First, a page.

8) Purchase and Freeze Bottled Water
Buy a case or two of bottled water and freeze. (This is in addition to the gallons of water mentioned above.) This way, you can put the frozen bottles amongst your frozen and refrigerated food to keep them cold should the power go out. It also provides fresh drinking water for you. If tap water requires boiling, you will have water to drink as it thaws.
9) Keep Your Cell Phone and Electronics Charged
Make sure your cell phone and all electronics are charged to the max while you still have power.
10) Fill Bathtub With Water
Clean your bathtub and fill it with water. You can also fill buckets, sinks, and other containers. You will have this water to use for whatever it is needed for…washing your face, washing dishes, flushing commodes, etc.
11) Purchase Waterproof Bags
If you can find Waterproof Bags, use them for your cell phone, charger, important papers (especially if you have legal papers or health records,) medicines, passports, wills, vaccination records, medical cards, etc.
12) Buy Ziplock Bags
Buy some gallon-size ziplock bags. They are not as good as waterproof but better than nothing. Use them to protect items, just in case. Things like clean underwear, photos, food products, and anything you couldn’t fit into the waterproof bags discussed above.
13) Secure Outside Objects
Tidy up outside objects. If you can pick it up, then fasten it down, or bring it inside. Home damage is often caused by outside items being slammed against the home.
14) Take Photos
Photograph or video valuable objects so you can provide a list if needed. Please note that not all insurance policies cover flooding and other weather emergencies. But it is important to have a list of what is lost.
15) Be Prepared To Turn Off Power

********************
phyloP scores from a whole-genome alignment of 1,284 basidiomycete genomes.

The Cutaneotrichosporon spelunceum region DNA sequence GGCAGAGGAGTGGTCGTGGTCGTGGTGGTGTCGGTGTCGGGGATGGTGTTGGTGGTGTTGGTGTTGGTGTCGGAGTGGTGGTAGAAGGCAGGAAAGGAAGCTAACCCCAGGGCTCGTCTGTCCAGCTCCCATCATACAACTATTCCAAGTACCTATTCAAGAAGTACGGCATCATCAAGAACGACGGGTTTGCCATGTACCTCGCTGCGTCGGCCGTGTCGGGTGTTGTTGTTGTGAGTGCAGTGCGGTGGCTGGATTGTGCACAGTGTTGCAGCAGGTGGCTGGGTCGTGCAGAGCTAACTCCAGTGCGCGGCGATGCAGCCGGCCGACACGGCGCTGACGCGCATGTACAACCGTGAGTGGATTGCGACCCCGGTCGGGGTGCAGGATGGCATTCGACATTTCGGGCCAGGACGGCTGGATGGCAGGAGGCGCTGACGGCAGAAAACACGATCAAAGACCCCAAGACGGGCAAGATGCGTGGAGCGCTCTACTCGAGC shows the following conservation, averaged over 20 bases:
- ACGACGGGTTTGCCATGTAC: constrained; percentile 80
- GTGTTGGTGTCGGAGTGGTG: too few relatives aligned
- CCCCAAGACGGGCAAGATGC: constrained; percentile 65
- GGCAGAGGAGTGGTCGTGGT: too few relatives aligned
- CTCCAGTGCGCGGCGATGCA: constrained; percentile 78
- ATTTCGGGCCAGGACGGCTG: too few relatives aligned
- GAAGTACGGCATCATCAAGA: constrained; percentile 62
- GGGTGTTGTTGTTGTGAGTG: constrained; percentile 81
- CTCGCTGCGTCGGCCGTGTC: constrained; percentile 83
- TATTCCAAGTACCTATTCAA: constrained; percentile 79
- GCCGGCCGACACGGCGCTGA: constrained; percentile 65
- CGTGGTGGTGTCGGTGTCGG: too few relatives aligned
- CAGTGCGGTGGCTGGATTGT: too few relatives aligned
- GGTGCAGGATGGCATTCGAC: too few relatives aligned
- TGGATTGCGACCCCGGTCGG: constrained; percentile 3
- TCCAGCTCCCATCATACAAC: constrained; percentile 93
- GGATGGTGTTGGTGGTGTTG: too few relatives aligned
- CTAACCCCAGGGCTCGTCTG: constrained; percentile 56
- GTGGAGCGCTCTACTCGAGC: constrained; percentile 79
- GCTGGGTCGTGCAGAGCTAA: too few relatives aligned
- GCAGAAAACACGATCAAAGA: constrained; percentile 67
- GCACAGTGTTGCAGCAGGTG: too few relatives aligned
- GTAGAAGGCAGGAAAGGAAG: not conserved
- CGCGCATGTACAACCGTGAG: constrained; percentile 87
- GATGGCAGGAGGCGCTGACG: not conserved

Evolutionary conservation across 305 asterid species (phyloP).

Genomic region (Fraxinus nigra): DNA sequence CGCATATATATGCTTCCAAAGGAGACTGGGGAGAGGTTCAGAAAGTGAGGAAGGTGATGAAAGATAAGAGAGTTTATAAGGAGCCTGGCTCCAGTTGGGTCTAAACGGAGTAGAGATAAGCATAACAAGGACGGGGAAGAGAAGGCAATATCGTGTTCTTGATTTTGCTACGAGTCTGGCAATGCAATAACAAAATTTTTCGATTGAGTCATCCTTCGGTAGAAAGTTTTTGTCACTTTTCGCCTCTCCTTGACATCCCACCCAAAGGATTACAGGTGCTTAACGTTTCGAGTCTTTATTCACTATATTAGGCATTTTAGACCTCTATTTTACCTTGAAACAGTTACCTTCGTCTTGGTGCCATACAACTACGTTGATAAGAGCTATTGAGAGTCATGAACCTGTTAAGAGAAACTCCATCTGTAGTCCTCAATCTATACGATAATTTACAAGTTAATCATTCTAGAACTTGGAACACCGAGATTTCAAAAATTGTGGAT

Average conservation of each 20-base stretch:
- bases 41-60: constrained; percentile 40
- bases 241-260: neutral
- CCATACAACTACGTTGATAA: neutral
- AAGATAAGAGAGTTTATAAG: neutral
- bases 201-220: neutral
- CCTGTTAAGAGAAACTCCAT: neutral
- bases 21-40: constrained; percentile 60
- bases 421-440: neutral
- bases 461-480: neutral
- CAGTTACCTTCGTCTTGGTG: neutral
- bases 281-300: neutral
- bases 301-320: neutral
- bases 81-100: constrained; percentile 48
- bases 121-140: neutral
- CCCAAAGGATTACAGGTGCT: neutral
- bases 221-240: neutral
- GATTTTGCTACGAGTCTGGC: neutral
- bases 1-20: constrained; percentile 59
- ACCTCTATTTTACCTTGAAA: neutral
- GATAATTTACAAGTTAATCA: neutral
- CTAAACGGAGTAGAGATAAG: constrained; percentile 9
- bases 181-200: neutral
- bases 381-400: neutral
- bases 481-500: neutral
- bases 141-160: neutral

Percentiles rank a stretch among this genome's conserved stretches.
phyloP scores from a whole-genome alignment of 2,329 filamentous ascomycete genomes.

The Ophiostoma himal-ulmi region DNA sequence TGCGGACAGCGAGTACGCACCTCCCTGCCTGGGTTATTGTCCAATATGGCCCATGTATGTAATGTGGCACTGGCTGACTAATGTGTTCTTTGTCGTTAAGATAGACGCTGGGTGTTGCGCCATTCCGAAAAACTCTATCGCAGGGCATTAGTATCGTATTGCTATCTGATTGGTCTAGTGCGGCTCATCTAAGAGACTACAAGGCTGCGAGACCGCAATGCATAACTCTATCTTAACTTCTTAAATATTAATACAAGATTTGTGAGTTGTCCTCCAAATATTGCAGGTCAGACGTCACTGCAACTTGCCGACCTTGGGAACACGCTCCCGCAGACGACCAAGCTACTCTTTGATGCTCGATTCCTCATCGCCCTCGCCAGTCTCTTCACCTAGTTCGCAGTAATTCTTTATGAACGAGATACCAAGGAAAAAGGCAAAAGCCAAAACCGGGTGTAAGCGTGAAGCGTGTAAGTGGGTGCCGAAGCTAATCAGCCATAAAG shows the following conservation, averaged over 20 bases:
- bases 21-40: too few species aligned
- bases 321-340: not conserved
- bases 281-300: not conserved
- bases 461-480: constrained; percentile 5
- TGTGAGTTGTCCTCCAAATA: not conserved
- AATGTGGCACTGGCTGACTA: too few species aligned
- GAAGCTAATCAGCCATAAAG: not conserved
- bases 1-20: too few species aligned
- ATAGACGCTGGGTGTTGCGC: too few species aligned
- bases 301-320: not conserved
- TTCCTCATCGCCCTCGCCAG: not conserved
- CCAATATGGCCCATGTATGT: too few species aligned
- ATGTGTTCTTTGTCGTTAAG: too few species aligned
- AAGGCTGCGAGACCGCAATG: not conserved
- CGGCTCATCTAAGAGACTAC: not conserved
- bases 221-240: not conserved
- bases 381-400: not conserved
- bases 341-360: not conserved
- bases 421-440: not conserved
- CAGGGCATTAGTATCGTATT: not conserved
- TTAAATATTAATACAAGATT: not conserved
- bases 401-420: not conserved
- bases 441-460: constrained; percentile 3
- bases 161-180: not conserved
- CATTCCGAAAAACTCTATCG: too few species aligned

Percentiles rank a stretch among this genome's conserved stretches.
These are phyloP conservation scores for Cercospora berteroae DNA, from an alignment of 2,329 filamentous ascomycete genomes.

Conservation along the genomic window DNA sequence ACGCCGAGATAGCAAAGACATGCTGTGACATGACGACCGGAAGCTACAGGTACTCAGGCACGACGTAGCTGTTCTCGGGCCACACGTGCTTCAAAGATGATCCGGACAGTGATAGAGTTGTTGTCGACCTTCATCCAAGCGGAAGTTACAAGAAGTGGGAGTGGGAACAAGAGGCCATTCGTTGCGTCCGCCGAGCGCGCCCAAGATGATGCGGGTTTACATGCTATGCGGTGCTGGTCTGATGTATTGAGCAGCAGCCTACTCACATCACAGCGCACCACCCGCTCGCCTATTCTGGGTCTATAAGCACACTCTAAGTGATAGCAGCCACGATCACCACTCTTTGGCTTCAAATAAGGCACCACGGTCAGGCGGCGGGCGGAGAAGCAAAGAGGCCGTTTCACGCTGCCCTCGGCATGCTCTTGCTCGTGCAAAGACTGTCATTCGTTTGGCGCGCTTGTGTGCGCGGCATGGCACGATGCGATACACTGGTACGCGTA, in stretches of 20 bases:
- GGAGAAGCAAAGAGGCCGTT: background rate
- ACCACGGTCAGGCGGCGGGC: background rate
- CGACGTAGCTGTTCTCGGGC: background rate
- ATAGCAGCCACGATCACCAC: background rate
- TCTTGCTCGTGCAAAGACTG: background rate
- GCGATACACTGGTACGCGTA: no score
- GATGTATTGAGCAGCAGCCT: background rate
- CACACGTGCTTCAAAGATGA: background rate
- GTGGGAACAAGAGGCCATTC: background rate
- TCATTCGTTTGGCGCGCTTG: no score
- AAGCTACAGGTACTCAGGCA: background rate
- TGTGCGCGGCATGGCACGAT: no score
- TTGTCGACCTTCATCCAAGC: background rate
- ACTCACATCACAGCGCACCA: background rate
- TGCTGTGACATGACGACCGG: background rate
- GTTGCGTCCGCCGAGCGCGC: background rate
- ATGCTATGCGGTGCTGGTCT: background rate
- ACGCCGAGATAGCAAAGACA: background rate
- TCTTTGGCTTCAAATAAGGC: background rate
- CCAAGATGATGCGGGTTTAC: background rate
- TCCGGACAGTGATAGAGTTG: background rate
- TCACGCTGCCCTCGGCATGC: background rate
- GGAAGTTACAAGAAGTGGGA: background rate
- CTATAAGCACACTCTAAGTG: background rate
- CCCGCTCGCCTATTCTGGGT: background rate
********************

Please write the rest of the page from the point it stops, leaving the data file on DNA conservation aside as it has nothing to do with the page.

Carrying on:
Know where and how to turn the power off within your house if you see flooding, downed power lines, or have to leave your home for any reason.
Freeze a small cup of water. When frozen, put a quarter on top, and keep it in the freezer. Should you lose power, when it’s restored, the quarter gives you an idea of how safe the food is. If the quarter is still near the top, then food is still good. If the quarter is on the bottom of the cup, it means most foods are thawed and should be tossed.
Know Where to Find Information
One such site that gives all kinds of alerts is Emergency Alerts.
Time Invested Now Will Save You Headaches
Spending a small investment of your time pulling things together now, before they are needed, will save you headaches, frustrations, money, time, and potential heartache down the road.
Hurricane season is here, and we just never know when another big one might hit or some other disaster could occur. Don’t roll the dice with this one.
Make a Hurricane Supply Kit with your resume included in it today.
Another Post of Interest
This post provides more information about what to do after the storm and who to contact for help.